According to information from the DOI ruling, “The site is located approximately 33 miles west of Charlotte, North Carolina, and 34 miles northwest of Rock Hill, South Carolina, the location of the Nation’s headquarters.  The site is also located approximately 33 miles from he Nation’s existing reservation and 19 miles from its historic reservation.  The site is within the Nation’s congressionally-established service area.  The Nation entered into a Purchase Agreement for the site on Sept. 14, 2018.”   

It went on to state, “An economic impact study prepared by London & Associates concluded that the proposed facility would represent a $273 million investment in Cleveland County, and once operational, the facility would generate $208 million of direct economic activity.”  

Information in a DOI press release on March 13 states, “These historic decisions, and the records supporting them, benefited from recently released guidance supporting a clear four-step process for analyzing trust acquisitions under the U.S. Supreme Court’s 2009 decision in Carcieri v. United States.”  

Deputy Solicitor for Indian Affairs Kyle Scherer said in a statement on March 13, “The Solicitor’s Guidance reflects the Department’s experience and expertise gained through processing fee-to-trust applications.  In addition to making the process more transparent, we anticipate the Solicitor’s Guidance will decrease costs and review times for each application.”  

EBCI leaders outlined more of their objections in the March 13 press release stating, “The Bureau of Indian Affairs (BIA) has acknowledged that there is a possibility that archaeological artifacts and resources could be discovered during construction on the site, which is located squarely within Cherokee historical territory.  Still, to date, the BIA has not consulted with the Eastern Band of Cherokee Indians on cultural protection measures.  Development of a casino on historic Cherokee land without consulting with the Eastern Band of Cherokee Indians on the proposal violates federal law, specifically, the National Historic Preservation Act and the National Environmental Protection Act.”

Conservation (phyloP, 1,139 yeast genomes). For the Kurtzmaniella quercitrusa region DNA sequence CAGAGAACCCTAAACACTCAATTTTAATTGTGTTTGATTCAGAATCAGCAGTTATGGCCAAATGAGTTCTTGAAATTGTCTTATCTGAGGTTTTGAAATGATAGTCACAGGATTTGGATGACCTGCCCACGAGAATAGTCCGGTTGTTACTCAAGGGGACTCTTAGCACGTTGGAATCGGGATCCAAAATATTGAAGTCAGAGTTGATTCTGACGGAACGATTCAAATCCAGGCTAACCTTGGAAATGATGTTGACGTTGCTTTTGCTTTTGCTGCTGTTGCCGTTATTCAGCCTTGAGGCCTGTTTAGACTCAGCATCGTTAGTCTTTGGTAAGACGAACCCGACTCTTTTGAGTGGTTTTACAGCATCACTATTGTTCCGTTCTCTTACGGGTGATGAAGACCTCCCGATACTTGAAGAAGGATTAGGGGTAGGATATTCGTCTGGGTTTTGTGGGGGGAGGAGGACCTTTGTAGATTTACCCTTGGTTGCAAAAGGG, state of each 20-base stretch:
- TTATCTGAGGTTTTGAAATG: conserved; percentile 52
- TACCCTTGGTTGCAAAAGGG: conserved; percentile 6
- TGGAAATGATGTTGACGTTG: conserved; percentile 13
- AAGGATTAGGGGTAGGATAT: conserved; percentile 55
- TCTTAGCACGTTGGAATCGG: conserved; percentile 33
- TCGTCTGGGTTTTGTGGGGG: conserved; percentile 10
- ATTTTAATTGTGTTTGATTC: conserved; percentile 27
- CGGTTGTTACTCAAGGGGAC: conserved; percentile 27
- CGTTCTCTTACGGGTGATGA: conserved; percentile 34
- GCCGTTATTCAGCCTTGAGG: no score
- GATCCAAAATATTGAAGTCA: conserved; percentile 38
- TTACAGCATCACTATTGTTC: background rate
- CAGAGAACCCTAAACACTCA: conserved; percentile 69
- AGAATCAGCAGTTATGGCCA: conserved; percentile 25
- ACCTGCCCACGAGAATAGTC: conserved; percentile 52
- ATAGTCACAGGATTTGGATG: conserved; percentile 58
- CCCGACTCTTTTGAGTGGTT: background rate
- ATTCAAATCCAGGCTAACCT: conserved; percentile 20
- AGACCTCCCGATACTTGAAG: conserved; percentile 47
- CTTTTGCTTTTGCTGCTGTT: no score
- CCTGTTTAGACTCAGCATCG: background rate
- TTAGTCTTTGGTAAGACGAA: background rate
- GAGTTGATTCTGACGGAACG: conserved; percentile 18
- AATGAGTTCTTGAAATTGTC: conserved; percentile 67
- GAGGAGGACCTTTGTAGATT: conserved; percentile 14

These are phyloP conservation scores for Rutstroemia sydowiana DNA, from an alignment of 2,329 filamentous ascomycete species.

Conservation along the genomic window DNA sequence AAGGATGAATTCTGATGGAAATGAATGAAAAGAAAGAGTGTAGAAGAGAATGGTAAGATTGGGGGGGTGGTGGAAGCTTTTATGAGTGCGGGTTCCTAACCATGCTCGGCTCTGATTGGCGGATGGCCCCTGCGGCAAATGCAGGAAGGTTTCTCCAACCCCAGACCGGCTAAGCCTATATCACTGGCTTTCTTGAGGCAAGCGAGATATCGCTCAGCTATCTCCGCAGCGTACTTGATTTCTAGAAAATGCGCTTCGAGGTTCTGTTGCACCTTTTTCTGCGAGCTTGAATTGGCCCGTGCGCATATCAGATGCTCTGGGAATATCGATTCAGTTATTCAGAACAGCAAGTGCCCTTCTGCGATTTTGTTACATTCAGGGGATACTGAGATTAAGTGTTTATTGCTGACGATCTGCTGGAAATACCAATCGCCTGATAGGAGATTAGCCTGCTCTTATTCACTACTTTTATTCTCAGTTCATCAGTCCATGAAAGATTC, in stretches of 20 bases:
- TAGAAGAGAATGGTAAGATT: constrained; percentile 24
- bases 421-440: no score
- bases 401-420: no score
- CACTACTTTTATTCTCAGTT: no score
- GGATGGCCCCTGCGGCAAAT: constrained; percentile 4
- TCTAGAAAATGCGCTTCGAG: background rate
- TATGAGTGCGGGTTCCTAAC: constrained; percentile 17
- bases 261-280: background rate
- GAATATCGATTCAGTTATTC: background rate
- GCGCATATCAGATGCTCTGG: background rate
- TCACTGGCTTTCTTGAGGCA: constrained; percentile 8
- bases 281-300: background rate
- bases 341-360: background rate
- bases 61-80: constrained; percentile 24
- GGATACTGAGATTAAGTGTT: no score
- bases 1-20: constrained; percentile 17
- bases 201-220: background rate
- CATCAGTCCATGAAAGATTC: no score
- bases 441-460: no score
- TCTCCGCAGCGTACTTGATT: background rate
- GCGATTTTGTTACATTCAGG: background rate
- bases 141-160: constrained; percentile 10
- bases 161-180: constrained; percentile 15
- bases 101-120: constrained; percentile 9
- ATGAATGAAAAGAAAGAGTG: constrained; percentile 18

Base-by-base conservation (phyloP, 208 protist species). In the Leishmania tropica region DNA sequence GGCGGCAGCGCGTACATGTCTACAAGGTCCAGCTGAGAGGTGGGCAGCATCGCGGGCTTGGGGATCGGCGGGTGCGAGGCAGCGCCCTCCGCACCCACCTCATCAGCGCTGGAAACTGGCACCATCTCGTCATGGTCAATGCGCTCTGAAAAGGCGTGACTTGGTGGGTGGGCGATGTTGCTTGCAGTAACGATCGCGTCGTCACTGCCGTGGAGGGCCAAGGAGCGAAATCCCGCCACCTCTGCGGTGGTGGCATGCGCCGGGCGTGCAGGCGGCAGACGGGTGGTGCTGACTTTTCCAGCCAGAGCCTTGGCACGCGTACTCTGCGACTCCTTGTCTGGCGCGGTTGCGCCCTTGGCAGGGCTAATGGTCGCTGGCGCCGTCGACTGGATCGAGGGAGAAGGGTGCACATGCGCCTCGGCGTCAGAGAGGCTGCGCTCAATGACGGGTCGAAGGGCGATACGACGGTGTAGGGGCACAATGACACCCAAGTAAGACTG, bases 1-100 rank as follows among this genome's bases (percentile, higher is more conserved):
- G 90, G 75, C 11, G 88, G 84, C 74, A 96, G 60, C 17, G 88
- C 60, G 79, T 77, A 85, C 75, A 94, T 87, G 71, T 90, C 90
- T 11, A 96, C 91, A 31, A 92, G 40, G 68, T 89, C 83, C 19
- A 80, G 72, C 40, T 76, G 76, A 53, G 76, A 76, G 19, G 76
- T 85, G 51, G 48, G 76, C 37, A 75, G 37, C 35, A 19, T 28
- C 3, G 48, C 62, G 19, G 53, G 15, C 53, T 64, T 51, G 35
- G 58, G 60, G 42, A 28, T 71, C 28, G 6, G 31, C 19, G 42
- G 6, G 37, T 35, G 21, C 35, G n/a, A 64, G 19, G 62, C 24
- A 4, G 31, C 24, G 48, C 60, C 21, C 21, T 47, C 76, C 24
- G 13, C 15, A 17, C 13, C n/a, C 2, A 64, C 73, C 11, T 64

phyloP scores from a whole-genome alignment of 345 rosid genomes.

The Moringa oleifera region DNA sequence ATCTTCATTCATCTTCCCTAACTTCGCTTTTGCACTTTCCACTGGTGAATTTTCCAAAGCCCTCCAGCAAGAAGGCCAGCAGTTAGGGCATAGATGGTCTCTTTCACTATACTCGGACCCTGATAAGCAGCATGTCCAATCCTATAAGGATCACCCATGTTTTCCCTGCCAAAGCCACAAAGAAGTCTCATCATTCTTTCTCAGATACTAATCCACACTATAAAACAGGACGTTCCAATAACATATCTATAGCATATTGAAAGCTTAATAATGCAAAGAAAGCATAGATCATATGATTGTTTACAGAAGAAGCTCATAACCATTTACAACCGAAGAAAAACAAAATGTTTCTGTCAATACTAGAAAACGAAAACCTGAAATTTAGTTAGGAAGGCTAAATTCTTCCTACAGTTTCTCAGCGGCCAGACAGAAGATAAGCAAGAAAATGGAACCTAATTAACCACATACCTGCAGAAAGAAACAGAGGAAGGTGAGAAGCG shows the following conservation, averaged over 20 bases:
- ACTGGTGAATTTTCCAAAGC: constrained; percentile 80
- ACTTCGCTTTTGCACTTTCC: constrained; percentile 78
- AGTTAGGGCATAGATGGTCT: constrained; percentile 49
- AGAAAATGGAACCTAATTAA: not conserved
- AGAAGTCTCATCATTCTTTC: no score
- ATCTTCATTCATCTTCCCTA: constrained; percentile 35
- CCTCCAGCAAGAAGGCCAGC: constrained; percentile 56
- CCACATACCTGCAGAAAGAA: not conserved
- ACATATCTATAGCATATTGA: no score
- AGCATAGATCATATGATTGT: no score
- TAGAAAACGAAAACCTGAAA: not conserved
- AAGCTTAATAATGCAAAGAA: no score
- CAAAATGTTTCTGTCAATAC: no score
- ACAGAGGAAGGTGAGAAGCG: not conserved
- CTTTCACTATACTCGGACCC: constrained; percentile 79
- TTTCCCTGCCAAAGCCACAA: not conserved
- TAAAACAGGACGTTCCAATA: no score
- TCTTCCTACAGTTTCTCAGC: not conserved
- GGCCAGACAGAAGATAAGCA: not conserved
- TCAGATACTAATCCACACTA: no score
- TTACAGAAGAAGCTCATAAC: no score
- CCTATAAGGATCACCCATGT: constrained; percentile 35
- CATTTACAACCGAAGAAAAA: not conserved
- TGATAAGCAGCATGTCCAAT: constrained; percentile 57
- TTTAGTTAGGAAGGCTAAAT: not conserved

The EBCI release continued, “Furthermore, the Department ignores federal laws related to the Catawba that prohibit the ‘Catawba Indian Tribe of South Carolina’ from tribal government gaming under the Indian Gaming Regulatory Act, and that requires application of South Carolina laws to Catawba on and off reservation lands.”  

Senators Lindsey Graham (R-S.C.), Richard Burr (R-N.C.), and Thom Tillis (R-N.C.) introduced a bill last March attempting to clarify “the authority of the Department of the Interior to act on the Catawba Indian Nation’s land in trust application…”  The Senate Committee on Indian Affairs held a hearing on the bill, but no further action occurred.  

At the time of introduction, Sen. Graham said in a statement, “The Catawba Nation has been treated unfairly by the federal government, and our legislation rights that wrong.”  

John L. Rustin, president of the North Carolina Family Policy Council, a group who has openly opposed all gaming in the state, said in a statement on March 13, “We are absolutely astounded by this announcement.  First of all, we know the devastating impact a gambling casino of this sort would have on the families and communities of central North Carolina and the surrounding area.  Secondly, our research clearly indicates that the Catawba Indian Nation lacks the grounds to even ask the Department of Interior to take land outside of the State of South Carolina int o trust on the tribe’s behalf for gambling purposes.  We will continue to fight this casino scheme with everything we have.”